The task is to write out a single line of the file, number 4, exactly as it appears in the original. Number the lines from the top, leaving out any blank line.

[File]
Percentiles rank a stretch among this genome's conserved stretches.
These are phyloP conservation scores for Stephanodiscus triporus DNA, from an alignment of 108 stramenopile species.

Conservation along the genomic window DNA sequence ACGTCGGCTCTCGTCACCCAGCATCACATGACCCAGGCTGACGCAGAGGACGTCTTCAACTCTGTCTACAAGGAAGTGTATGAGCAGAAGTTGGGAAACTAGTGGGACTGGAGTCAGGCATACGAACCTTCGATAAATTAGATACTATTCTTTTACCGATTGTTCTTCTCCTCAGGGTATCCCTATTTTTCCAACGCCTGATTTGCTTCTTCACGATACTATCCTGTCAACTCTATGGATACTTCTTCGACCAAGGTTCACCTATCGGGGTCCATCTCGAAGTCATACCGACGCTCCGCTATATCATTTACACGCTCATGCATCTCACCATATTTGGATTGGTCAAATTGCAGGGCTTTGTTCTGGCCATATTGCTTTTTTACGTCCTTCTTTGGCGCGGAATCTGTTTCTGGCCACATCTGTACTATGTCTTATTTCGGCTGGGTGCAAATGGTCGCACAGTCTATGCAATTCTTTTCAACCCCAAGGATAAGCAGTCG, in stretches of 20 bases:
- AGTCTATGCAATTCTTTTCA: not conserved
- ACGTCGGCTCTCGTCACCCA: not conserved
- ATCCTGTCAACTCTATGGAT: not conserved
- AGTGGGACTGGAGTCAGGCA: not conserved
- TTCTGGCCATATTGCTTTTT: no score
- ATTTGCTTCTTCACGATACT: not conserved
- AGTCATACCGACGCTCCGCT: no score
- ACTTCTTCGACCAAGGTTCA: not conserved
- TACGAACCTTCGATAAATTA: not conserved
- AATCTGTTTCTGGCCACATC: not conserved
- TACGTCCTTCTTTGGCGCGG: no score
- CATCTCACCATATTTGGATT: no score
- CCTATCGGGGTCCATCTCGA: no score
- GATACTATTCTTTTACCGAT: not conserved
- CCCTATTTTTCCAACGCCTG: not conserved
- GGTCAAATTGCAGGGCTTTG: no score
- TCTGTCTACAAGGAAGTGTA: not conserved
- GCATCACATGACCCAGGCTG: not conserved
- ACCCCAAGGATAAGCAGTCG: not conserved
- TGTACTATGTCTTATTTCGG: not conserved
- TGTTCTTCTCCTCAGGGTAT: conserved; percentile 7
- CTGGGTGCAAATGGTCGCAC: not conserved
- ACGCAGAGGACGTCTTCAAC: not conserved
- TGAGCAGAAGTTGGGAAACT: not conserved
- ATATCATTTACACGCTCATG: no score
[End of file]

- AGTCTATGCAATTCTTTTCA: not conserved